“Her legacy and influence is known and well documented throughout the history pages of the republic and beyond.”
Many South Africans believe it is time the ANC had a female leader, a rarity on a continent with strong patriarchal heritage.
Zuma has previously said that South Afric a is ready for a female president.


Afghan poll body misses announcing crucial presidential initial vote

Updated 1 min 20 sec ago

Afghan poll body misses announcing crucial presidential initial vote

  • The chief of the country’s Independent Election Commission (IEC), blamed technical reasons, particularly slowness in entering data on to the server, for missing the timetable
  • She said the results would be announced “as soon as possible,” while earlier in the day two IEC members said privately that the delay would take up to a week

KABUL: Afghanistan’s election commission conceded its failure to release initial presidential poll results set for Saturday and gave no new deadline for the vote which was marred by Taliban attacks and irregularities.
The presidential poll on Sept. 28 saw the lowest turnout of any elections in Afghanistan since the Taliban’s ousting.
Hawa Alam Nuristani, the chief of the country’s Independent Election Commission (IEC), blamed technical reasons, particularly slowness in entering data on to the server, for missing the timetable.
“Regrettably, the commission due to technical issues and for the sake of transparency could not announce the presidential election initial poll results,” she said in a brief announcement.
Without naming any camp, Nuristani also said: “A number of observers of election sides (camps) illegally are disrupting the process of elections.” She did not elaborate.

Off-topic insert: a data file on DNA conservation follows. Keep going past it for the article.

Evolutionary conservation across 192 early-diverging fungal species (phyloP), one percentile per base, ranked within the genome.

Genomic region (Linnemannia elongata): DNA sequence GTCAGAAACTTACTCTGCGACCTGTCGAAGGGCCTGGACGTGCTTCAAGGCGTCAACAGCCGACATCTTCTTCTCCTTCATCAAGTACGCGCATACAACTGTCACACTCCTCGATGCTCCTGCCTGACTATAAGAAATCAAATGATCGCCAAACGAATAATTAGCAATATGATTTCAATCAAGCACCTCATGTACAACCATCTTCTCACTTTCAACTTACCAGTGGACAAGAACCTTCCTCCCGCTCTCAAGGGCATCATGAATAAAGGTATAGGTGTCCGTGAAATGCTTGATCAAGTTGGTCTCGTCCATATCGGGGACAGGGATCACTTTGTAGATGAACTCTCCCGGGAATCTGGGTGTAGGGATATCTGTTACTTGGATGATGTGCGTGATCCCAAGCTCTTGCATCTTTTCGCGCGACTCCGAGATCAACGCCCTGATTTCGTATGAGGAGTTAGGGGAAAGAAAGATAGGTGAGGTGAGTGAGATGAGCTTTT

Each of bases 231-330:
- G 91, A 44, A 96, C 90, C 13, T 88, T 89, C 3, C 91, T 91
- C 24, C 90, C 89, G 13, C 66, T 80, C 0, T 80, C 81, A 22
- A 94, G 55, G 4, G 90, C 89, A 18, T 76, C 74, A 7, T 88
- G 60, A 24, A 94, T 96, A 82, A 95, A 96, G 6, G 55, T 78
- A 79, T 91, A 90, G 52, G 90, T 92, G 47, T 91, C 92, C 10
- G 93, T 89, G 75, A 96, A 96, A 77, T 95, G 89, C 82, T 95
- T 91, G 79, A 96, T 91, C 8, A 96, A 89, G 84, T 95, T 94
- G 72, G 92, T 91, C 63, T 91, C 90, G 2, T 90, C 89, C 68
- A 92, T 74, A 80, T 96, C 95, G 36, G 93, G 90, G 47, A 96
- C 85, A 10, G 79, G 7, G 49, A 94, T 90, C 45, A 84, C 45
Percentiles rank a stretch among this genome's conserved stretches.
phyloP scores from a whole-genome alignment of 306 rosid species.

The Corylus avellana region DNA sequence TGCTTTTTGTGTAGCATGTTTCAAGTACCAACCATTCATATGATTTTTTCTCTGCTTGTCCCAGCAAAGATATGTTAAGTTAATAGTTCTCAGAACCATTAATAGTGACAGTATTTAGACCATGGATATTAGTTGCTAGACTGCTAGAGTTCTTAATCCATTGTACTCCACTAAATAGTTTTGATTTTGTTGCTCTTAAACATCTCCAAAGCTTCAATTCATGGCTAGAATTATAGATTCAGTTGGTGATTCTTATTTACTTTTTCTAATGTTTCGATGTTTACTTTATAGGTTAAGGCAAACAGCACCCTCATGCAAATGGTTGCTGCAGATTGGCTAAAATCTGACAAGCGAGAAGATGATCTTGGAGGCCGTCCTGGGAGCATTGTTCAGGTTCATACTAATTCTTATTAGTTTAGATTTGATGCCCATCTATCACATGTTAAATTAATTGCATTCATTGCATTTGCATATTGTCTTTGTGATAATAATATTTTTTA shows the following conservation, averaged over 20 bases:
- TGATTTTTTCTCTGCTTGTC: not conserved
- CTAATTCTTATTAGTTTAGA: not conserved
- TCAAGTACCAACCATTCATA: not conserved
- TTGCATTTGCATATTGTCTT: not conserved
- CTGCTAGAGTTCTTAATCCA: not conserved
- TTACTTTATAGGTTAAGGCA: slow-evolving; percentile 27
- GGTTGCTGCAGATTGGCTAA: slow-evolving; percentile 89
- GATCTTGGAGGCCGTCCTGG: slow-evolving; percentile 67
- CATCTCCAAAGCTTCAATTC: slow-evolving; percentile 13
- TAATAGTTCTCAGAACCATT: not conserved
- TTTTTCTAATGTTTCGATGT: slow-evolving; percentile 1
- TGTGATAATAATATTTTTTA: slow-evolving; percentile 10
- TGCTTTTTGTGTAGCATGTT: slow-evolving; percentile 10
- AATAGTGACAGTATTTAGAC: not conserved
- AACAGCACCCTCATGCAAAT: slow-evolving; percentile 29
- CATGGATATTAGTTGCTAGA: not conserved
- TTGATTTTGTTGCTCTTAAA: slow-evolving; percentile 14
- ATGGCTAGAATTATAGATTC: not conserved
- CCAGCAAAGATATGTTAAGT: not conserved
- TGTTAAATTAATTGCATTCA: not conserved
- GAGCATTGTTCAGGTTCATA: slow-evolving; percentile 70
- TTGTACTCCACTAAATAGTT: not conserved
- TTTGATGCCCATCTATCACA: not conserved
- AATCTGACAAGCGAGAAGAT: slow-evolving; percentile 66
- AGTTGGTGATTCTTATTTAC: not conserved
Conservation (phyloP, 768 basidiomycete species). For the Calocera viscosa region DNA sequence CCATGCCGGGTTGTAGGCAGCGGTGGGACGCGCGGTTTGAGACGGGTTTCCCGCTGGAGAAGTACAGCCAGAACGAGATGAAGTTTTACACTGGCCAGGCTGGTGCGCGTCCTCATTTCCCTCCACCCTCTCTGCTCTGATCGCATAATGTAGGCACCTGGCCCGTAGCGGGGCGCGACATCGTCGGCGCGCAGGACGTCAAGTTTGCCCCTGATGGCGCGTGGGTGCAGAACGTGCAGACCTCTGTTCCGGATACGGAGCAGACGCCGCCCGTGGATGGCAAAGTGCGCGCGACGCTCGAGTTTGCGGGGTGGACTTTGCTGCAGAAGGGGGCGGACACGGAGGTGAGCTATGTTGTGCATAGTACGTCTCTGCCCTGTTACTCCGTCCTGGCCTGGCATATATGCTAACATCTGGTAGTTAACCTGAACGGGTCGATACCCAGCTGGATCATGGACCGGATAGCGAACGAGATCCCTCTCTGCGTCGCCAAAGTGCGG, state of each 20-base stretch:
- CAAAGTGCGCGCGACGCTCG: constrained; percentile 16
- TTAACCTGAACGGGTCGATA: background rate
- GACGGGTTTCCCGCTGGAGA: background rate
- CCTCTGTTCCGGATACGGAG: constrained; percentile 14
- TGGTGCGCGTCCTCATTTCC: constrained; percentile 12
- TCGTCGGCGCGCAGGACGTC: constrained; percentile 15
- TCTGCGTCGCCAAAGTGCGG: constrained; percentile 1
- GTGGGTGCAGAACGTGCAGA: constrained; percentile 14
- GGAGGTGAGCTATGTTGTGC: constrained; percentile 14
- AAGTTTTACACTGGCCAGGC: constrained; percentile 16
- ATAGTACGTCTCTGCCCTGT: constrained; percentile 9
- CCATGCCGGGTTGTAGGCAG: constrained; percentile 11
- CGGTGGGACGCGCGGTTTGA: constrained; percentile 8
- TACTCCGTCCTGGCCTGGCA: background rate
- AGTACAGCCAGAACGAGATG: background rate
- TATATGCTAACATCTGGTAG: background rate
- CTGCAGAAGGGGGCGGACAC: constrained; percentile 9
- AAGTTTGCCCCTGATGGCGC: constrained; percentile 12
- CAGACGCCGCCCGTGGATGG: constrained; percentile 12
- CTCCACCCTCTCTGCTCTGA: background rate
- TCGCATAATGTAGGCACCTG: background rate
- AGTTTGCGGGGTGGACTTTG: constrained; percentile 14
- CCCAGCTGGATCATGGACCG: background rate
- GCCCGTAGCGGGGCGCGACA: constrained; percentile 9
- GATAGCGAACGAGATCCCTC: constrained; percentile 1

Nuristani said the results would be announced “as soon as possible,” while earlier in the day two IEC members said privately that the delay would take up to a week.
The delay is another blow for the vote that has been twice delayed to due to the government’s mismanagement and meetings between the US and the Taliban, which eventually collapsed last month after President Donald Trump declared the talks “dead.”
It further adds to political instability in Afghanistan, which has seen decades of conflict and foreign intervention and faced ethnic divides in recent years.
Both front-runners, President Ashraf Ghani and the country’s chief executive, Dr. Abdullah Abdullah, have said that they expect to win.
The pair have been sharing power in Afghanistan as part of a US-brokered deal following the fraudulent polls of 2014.
The IEC has invalidated more than 500,000 votes because they were not conducted through biometric devices, bought for the vote from overseas to minimize the level of cheating in last month’s polls.
Officials of the commission said that nearly 1.8 million votes were considered clean and it was not clear what sort of impact the turnout would have on the legitimacy of the polls and the future government, whose main task will be to resume stalled peace talks with the Taliban.
They said that the slowness of data entry on to the server was one of the technical reasons for the delay in releasing initial poll results.
Yousuf Rashid, a senior official from an election watchdog group, described the delay as a “weakness of mismanagement,” while several lawmakers chided IEC for poor performance.
Abdul Satar Saadat, a former senior leader of an electoral body, told Arab News: “The delay showed IEC’s focus was on transparency” and that should be regarded as a sign that it took the issue of discarding fraudulent votes seriously.